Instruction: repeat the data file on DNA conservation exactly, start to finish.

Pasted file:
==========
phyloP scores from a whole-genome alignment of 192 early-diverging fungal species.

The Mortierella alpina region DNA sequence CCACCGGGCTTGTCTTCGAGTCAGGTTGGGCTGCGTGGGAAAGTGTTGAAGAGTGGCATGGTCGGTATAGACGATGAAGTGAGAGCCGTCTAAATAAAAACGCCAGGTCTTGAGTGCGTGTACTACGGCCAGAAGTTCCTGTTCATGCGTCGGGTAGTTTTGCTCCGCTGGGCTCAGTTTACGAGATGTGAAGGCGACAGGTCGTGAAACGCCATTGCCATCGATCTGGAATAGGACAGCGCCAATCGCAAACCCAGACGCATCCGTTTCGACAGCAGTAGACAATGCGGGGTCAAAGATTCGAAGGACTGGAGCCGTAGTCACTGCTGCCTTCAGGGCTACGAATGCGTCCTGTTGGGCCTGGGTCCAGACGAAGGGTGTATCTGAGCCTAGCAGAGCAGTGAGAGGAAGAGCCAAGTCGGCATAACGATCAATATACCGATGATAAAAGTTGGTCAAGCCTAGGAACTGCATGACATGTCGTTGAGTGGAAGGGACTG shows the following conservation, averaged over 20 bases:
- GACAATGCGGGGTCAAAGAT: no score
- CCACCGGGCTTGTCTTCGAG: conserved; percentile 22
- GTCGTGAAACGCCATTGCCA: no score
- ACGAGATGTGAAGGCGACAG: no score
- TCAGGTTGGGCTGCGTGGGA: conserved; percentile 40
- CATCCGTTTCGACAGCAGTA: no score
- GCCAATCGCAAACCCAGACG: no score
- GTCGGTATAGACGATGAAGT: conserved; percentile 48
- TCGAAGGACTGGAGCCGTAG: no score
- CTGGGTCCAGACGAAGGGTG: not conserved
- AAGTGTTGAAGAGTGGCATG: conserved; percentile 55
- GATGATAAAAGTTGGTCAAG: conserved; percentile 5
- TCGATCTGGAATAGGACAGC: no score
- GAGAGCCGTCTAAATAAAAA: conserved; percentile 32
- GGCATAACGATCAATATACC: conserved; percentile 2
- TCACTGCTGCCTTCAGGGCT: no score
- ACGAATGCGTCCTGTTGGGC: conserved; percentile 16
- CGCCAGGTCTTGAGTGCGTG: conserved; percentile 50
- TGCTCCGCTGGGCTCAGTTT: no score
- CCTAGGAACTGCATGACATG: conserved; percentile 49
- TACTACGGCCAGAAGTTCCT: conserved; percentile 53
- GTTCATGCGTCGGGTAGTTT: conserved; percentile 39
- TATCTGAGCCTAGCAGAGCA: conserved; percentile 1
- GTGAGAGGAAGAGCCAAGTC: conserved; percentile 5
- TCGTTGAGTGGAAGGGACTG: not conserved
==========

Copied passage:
phyloP scores from a whole-genome alignment of 192 early-diverging fungal species.

The Mortierella alpina region DNA sequence CCACCGGGCTTGTCTTCGAGTCAGGTTGGGCTGCGTGGGAAAGTGTTGAAGAGTGGCATGGTCGGTATAGACGATGAAGTGAGAGCCGTCTAAATAAAAACGCCAGGTCTTGAGTGCGTGTACTACGGCCAGAAGTTCCTGTTCATGCGTCGGGTAGTTTTGCTCCGCTGGGCTCAGTTTACGAGATGTGAAGGCGACAGGTCGTGAAACGCCATTGCCATCGATCTGGAATAGGACAGCGCCAATCGCAAACCCAGACGCATCCGTTTCGACAGCAGTAGACAATGCGGGGTCAAAGATTCGAAGGACTGGAGCCGTAGTCACTGCTGCCTTCAGGGCTACGAATGCGTCCTGTTGGGCCTGGGTCCAGACGAAGGGTGTATCTGAGCCTAGCAGAGCAGTGAGAGGAAGAGCCAAGTCGGCATAACGATCAATATACCGATGATAAAAGTTGGTCAAGCCTAGGAACTGCATGACATGTCGTTGAGTGGAAGGGACTG shows the following conservation, averaged over 20 bases:
- GACAATGCGGGGTCAAAGAT: no score
- CCACCGGGCTTGTCTTCGAG: conserved; percentile 22
- GTCGTGAAACGCCATTGCCA: no score
- ACGAGATGTGAAGGCGACAG: no score
- TCAGGTTGGGCTGCGTGGGA: conserved; percentile 40
- CATCCGTTTCGACAGCAGTA: no score
- GCCAATCGCAAACCCAGACG: no score
- GTCGGTATAGACGATGAAGT: conserved; percentile 48
- TCGAAGGACTGGAGCCGTAG: no score
- CTGGGTCCAGACGAAGGGTG: not conserved
- AAGTGTTGAAGAGTGGCATG: conserved; percentile 55
- GATGATAAAAGTTGGTCAAG: conserved; percentile 5
- TCGATCTGGAATAGGACAGC: no score
- GAGAGCCGTCTAAATAAAAA: conserved; percentile 32
- GGCATAACGATCAATATACC: conserved; percentile 2
- TCACTGCTGCCTTCAGGGCT: no score
- ACGAATGCGTCCTGTTGGGC: conserved; percentile 16
- CGCCAGGTCTTGAGTGCGTG: conserved; percentile 50
- TGCTCCGCTGGGCTCAGTTT: no score
- CCTAGGAACTGCATGACATG: conserved; percentile 49
- TACTACGGCCAGAAGTTCCT: conserved; percentile 53
- GTTCATGCGTCGGGTAGTTT: conserved; percentile 39
- TATCTGAGCCTAGCAGAGCA: conserved; percentile 1
- GTGAGAGGAAGAGCCAAGTC: conserved; percentile 5
- TCGTTGAGTGGAAGGGACTG: not conserved